Difference Between Bail And Bail Bonds
Bail Bonds and bail are used interchangeably by many people. Although they are both important features of the judicial process relating to the release of an accused from jail, they mean very different things.
When someone is arrested, they may be eligible for bail. Bail is set during a bail hearing by a judge or justice of the peace. Bail is money paid to the court to secure a defendants release. Once bail is posted, the defendant is freed from jail but is still obligated to appear at all scheduled court appointments. If they fail to do so, the bail money may be kept by the court. Once the criminal proceedings are finished and regardless of outcome, if the defendant has appeared before the court as ordered the bail money will be returned. The bail money merely acts an incentive and collateral to ensure the accused appear as ordered by the court.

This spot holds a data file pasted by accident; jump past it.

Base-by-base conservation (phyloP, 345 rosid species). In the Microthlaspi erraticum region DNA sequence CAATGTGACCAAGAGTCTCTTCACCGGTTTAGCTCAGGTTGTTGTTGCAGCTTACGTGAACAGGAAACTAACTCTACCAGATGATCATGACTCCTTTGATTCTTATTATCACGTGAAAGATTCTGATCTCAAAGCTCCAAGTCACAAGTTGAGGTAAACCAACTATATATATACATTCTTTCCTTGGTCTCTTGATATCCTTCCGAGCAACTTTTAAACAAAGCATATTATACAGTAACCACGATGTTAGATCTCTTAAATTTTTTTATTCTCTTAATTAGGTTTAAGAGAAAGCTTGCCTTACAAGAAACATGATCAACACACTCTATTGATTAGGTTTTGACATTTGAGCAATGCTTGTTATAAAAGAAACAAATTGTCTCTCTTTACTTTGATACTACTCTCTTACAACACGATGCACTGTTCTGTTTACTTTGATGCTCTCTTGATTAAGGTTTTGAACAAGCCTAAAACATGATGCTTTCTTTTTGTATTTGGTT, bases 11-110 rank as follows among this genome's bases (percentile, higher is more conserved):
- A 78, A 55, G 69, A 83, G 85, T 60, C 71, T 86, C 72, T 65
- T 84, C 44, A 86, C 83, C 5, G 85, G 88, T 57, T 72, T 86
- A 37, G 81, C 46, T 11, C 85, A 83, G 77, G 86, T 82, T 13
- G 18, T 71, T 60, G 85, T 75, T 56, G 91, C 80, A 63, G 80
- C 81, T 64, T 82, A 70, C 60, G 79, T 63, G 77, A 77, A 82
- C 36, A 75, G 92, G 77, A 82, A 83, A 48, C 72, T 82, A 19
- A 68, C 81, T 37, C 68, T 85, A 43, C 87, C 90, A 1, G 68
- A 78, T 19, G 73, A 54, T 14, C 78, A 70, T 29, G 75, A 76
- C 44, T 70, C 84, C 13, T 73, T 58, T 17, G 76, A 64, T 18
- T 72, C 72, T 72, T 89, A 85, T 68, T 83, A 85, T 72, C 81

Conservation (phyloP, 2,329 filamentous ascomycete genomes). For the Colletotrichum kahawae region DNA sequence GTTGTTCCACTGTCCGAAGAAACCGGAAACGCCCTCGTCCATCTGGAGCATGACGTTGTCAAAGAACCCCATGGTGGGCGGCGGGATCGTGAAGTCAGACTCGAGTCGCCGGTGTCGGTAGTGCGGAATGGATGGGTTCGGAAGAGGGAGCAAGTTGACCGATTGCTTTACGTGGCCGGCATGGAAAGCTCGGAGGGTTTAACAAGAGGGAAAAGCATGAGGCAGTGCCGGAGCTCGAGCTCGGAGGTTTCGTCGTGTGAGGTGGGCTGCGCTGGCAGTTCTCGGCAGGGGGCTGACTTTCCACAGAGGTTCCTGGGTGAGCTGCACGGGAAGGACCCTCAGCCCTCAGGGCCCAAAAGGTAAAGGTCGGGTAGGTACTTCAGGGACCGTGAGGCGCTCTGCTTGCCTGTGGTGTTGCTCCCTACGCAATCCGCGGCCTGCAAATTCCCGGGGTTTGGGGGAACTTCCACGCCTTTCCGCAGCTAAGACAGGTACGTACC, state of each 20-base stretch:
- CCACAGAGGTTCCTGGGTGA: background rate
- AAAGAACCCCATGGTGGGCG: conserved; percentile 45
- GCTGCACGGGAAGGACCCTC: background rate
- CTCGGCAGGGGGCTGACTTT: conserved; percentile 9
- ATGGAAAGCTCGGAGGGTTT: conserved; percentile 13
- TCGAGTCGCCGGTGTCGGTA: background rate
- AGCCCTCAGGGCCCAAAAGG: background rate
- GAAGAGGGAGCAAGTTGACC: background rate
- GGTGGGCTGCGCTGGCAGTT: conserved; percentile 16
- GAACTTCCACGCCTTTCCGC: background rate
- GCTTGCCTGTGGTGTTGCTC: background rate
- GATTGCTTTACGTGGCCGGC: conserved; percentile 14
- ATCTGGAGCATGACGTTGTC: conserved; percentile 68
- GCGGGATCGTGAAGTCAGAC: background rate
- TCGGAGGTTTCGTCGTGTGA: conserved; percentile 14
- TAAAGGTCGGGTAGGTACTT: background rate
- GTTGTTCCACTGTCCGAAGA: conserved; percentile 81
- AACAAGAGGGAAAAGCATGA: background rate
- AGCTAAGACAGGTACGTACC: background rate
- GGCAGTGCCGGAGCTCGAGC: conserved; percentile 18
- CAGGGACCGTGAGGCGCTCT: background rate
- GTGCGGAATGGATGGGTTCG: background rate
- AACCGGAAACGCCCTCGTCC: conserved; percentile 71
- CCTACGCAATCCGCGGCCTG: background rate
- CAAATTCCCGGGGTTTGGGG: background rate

In some cases, defendants can not or do not want to post the entire bail amount themselves. Bail bondsmen are available to assist defendants in this situation. They will put forth a bail bond on behalf of an accused. However, the bail bond is not the entire bail amount. It is a smaller amount that promises to the court the full bail amount if the defendant does not appear as ordered. If the defendant does appear as scheduled, the bail bond will be returned to the bail bondsman.
The purpose of bail is really two fold. Primarily, it allows an innocent person to avoid needlessly being incarcerated while awaiting their trial. Additionally, bail gives the defendant time and freedom to prepare their defense.
The judicial system relies on bail as an important piece of the puzzle. As such, bail bondsmen are a vital element in ensuring the system works properly.